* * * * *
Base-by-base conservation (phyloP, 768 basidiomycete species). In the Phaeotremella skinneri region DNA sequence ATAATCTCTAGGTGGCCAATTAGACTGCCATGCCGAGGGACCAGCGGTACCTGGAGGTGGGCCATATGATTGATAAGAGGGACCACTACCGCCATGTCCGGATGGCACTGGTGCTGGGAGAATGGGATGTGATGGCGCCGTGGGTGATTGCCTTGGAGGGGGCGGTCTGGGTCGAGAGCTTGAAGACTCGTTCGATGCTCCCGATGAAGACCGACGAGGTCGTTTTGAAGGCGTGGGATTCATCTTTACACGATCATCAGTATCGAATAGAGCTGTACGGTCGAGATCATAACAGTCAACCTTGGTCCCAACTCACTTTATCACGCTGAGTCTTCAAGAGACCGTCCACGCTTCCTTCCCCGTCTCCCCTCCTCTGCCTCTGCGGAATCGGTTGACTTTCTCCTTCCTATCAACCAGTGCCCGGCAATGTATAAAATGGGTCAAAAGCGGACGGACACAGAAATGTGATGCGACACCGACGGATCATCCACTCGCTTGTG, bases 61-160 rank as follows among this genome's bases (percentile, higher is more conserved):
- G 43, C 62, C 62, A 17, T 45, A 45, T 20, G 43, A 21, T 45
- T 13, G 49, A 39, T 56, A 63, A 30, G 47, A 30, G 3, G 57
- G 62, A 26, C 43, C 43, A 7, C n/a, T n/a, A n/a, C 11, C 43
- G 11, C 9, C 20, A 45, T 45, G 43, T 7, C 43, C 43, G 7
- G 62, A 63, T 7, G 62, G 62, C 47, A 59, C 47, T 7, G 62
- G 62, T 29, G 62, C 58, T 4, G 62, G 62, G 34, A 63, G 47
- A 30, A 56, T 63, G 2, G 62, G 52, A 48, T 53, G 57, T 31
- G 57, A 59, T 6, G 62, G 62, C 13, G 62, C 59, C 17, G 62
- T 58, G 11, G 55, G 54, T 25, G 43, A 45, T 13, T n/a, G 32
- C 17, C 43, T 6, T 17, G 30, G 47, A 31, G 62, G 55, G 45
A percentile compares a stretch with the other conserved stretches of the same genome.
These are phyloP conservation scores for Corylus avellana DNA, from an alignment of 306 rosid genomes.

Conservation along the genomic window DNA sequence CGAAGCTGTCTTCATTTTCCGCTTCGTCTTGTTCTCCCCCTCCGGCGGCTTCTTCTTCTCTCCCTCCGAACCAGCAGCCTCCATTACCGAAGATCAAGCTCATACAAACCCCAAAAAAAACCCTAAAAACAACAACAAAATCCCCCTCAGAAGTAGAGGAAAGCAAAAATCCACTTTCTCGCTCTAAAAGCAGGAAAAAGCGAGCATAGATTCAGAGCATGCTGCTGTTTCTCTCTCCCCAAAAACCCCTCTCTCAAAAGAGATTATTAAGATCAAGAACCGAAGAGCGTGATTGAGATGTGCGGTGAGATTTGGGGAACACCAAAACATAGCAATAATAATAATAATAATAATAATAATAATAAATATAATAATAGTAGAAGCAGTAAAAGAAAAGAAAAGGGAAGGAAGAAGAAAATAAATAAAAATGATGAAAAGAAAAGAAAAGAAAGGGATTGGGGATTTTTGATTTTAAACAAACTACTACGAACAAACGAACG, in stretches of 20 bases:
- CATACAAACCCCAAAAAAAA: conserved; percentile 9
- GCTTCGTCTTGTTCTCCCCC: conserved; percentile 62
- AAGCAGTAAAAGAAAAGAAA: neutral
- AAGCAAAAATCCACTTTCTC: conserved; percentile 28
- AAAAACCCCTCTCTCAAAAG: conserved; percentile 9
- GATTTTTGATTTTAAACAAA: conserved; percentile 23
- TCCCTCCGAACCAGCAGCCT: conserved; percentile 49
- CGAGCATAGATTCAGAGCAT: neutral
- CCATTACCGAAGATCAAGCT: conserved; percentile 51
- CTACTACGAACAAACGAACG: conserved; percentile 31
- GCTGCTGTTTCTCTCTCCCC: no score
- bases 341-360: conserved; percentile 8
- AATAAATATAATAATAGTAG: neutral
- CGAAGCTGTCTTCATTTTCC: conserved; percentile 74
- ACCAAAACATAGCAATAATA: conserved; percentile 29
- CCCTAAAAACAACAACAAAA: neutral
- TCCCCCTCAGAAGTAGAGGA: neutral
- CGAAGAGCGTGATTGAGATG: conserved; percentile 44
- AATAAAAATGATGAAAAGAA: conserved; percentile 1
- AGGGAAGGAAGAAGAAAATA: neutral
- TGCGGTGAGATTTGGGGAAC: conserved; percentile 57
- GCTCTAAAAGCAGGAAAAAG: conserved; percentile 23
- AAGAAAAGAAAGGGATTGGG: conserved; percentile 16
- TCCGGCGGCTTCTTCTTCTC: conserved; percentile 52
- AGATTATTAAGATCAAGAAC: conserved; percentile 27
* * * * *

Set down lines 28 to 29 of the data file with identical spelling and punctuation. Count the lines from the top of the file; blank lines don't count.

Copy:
- CGAAGCTGTCTTCATTTTCC: conserved; percentile 74
- ACCAAAACATAGCAATAATA: conserved; percentile 29